Apparent energy digestibilitry83.2 ± 3.7b67.7 ± 4.5a95.7 ± 3.4c
Table 4. Apparent protein, dry matter, phosphorus, and energy digestibilities in three types of fishmeal, as obtained by standard determination (mean of four replicate values ± standard deviation).


The menhaden fishmeal showed significantly (P < 0.001) higher digestibility values than the Mexican sardine meals for protein, dry matter, phosphorus, and energy. Protein digestibility in the menhaden meal (86.3 percent) was 12 points higher than the Mexican sardine meals. This indicated improvements in processing conditions can have a positive effect, even using direct-flame dryers. 

Regarding dry matter, phosphorus, and gross energy digestibility, the Mexican-1 fishmeal was 5, 10, and 12 points lower, respectively, than the menhaden fishmeal. There were even higher significant differences between the Mexican-2 and menhaden fishmeals for the same nutrients (18, 24, and 17 points, respectively). When leaching was considered by correcting the digestibility values for the nutrients that were not assimilated, these differences were maintained or increased (Table 5).

Bortone, Apparent protein and dry matter digestibilities, Table 5

ParameterMexican-1 (Diet 2)Mexican-2 (Diet 3)Menhaden (Diet 4)
Apparent protein digestibility71.8 ± 2.9a71.4 ± 2.2a83.8 ± 1.6b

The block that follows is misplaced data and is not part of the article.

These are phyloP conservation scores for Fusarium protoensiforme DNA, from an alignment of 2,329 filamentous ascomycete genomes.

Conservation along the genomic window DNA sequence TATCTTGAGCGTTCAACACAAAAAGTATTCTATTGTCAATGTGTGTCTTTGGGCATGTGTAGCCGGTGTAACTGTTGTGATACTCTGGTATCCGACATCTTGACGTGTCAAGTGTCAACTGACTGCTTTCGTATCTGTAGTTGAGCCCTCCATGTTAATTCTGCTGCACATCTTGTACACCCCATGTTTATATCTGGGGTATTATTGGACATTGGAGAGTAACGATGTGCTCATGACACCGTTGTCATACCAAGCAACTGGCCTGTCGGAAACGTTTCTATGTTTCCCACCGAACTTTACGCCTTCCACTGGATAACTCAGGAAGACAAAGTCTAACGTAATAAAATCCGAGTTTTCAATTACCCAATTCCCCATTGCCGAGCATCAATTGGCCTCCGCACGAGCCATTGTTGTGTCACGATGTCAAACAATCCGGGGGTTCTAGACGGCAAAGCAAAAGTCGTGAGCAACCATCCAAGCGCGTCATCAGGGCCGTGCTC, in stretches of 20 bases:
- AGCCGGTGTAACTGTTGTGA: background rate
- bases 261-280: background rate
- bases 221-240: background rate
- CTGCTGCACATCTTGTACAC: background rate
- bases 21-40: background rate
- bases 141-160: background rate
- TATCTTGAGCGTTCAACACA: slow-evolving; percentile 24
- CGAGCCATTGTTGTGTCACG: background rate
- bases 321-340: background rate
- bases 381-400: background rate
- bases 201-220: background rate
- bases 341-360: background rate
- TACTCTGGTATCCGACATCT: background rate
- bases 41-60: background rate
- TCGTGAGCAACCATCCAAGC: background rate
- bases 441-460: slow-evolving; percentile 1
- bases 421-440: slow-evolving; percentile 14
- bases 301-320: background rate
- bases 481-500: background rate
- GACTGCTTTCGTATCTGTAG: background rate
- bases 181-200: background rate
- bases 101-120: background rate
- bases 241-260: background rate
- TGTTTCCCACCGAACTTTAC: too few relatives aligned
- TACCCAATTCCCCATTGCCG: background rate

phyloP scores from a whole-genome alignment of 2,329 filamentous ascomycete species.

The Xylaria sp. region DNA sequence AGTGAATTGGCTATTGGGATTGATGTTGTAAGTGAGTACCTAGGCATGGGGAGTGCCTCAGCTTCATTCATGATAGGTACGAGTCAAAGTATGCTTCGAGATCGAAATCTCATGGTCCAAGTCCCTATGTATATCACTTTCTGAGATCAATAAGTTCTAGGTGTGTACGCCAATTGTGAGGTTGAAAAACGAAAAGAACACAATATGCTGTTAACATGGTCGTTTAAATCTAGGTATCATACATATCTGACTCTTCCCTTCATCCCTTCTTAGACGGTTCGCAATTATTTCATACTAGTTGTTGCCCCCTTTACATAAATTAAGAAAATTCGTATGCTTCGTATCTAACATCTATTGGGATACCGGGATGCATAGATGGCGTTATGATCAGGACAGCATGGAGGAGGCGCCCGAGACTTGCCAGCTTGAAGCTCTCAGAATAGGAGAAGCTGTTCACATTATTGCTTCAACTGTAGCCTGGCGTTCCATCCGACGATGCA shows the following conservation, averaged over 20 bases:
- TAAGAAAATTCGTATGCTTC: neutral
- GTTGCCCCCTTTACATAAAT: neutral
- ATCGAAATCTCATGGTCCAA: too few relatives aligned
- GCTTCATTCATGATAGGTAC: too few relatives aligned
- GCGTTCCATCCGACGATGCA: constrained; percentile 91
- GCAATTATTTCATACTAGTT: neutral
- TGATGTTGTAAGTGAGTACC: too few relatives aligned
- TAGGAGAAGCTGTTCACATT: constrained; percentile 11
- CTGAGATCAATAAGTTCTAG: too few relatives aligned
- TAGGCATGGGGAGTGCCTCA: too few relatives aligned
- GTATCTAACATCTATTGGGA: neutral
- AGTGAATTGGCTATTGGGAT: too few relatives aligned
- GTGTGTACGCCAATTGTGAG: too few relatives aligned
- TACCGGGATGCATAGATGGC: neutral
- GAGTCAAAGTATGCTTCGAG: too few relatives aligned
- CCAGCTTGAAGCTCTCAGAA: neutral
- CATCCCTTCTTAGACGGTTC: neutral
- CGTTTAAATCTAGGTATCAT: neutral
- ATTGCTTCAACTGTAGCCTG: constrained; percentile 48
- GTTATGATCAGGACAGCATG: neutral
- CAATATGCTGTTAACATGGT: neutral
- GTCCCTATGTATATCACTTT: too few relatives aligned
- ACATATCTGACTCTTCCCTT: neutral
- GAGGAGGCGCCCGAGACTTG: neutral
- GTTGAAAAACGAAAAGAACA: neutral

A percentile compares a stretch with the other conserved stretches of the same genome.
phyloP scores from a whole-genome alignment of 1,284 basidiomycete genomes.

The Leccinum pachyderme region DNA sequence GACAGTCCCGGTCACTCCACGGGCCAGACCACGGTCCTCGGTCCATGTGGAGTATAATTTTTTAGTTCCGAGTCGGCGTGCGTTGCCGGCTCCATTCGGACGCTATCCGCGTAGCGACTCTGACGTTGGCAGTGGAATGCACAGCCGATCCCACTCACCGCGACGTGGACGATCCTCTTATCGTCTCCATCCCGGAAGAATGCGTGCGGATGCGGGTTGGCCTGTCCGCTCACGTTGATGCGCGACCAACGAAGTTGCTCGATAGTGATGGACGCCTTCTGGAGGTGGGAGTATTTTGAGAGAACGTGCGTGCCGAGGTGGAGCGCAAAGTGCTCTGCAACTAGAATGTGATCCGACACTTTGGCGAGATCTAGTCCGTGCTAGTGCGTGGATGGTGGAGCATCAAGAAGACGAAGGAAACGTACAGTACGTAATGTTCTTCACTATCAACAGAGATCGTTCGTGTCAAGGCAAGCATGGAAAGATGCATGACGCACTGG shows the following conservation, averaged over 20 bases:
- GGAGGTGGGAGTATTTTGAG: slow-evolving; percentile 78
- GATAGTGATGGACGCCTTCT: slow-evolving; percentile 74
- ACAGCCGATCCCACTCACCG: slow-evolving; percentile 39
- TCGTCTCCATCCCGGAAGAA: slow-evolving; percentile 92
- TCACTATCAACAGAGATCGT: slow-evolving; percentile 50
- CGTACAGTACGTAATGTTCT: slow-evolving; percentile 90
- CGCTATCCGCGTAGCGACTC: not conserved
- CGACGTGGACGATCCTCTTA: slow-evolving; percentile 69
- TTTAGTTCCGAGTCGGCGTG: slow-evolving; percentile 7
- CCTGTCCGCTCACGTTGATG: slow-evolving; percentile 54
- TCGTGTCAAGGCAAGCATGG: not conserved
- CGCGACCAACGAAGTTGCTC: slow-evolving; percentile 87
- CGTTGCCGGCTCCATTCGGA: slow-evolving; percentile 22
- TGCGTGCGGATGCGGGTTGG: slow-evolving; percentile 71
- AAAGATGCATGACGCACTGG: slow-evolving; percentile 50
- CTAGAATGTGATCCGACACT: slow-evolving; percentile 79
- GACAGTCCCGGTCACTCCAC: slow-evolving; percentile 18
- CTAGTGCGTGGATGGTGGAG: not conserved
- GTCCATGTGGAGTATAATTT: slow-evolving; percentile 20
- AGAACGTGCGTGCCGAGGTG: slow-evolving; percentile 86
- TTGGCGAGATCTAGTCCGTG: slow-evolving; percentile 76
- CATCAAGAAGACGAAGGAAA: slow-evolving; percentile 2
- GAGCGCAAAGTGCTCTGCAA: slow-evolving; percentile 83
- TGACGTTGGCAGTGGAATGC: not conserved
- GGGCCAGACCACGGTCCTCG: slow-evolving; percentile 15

Table 5. Apparent protein and dry matter digestibilities in three fishmeals, adjusted for leaching losses (mean of four replicate values ± standard deviation).



The menhaden fishmeal was superior to both Mexican fishmeals in terms of protein, dry matter, phosphorus, and energy digestibility. These results were not due to an excess of soluble nutrients, because the differences remained after correcting the data for the nutrients lost by leaching in seawater. 

Because the Mexican fishmeals had ash content similar to that of the menhaden fishmeal, it can be speculated that the main differences in nutrient digestibility were due to specific processing conditions and not the method of drying or ash content. Controlling processing conditions resulted in increased digestibility and overall higher quality in the menhaden fishmeal. 

Additional research is needed to further investigate the effects of processing conditions to determine the optimum area where fishmeal digestibility can be additionally improved and correlate this information to other factors like ash and total protein content. 

Note: Cited references and further details of the experimental procedures used in this study are available from Dr. Eugenio Bortone.

(Editor’s Note: This article was originally published in the October 2003 print edition of the Global Aquaculture Advocate.)